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Spiral Model - A New Approach Towards Software Development

Nilesh Parekh Sep 29, 2018
The spiral model was designed in order to overcome the disadvantages of the waterfall model. We shall learn more about this software development model.
The waterfall model is one of the oldest and simplest models designed and followed for the process of software development. But it has some disadvantages, as mentioned here:

» There is no fair division of phases in the life cycle.
» This model doesn't allow one to go back a step if an error that has occurred in a previous phase is detected.
» Not all the errors/problems related to a phase are resolved during the same phase and instead, the problems related to one phase are carried over, and are needed to be resolved in the next phase, which increases the time duration for the completion of the next phase.
» Many times the clients aren't sure of their requirements initially and tend to suggest changes in the design at a later point of the development. Incorporating such changes in this model is a complicated task.
» The client isn't able to view a project until the final stage and is therefore not in a position to verify if the product being developed is in accordance with his/her requirement.The risk factor is the most important part, which affects the success rate of the software developed by following this model.
In order to overcome the cons of the waterfall model, it was necessary to develop a new software development model, which could help in ensuring the success of a software project. 
One such model was developed which incorporated the common methodologies followed in the waterfall model, while also eliminating every possible risk factors from it. This model is referred to as the "Spiral Model" or "Boehm's Model".
There are four phases in this model which are: Planning, Evaluation, Risk Analysis and Engineering. These four phases are iteratively followed one after another in order to eliminate all the problems, which were faced in the waterfall model.
Iterating the phases helps in understating the problems associated with a phase and dealing with those problems when the same phase is repeated next time, by planning and developing strategies to be followed while iterating. The phases are:


In this phase, the objectives, alternatives and constraints of the project are determined and documented. The objectives and other specifications are fixed in order to decide which strategies/approaches to follow during the project life cycle.

Risk Analysis

This phase is the most important part of spiral model. In this phase, all possible (and available) alternatives, which can help in developing a cost-effective project are analyzed and strategies are decided so as to use them.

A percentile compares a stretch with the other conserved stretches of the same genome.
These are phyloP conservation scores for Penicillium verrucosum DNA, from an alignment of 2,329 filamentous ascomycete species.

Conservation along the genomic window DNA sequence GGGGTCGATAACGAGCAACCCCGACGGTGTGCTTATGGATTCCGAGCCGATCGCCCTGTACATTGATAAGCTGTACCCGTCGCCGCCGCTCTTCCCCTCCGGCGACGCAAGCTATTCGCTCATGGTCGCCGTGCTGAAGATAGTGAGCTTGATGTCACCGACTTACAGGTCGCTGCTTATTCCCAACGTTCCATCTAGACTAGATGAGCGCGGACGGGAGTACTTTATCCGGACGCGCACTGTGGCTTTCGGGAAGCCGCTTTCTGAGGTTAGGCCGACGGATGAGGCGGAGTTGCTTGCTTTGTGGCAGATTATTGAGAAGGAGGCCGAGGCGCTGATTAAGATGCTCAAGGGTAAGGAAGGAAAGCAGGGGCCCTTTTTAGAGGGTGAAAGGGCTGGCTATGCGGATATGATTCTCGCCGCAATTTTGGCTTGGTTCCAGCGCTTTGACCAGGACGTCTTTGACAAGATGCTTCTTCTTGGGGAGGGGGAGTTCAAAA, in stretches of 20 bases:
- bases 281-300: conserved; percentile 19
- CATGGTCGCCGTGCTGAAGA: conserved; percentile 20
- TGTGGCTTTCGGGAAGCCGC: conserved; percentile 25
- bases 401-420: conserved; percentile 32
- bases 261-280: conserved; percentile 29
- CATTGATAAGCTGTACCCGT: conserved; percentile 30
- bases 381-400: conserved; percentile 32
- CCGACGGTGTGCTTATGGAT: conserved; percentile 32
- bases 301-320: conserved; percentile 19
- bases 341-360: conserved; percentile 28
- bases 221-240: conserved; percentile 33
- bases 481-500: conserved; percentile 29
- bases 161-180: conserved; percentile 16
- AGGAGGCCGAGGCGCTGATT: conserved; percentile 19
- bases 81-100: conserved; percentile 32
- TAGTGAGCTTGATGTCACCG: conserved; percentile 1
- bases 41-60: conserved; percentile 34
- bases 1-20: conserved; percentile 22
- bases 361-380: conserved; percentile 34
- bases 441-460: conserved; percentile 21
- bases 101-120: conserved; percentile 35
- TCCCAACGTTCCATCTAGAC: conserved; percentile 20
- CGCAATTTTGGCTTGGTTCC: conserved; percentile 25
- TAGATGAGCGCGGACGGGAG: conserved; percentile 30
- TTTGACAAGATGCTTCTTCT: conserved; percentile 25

This phase has been added specially in order to identify and resolve all the possible risks in the project development. If risks indicate any kind of uncertainty in requirements, prototyping may be used to proceed with the available data and find out a possible solution in order to deal with the potential changes in the requirements.


In this phase, the actual development of the project is carried out. The output of this phase is passed through all the phases iteratively in order to obtain improvements in the same.

Customer Evaluation

In this phase, developed product is passed on to the customer in order to receive customer's comments and suggestions which can help in identifying and resolving potential problems/errors in the software developed. This phase is very much similar to the 'testing' phase.
The process progresses spirally and an iterative path followed. Thus progressively a more complete software is built as one goes on iterating through all four phases.
The first iteration in this model is considered to be most important, as in it, almost all possible risk factors, constraints, requirements are identified and in the next iterations, all known strategies are used to bring up a complete software system. The radical dimensions indicate evolution of the product towards a complete system.
However, the spiral model, like any other development model also suffers from a few drawbacks. As it is developed to overcome the disadvantages of the waterfall model, to follow the spiral model, highly skilled people in the area of planning, risk analysis and mitigation, development, customer relation, etc., are required.
This, along with the fact that the process needs to be iterated more than once, demands more time, making this an expensive model to implement.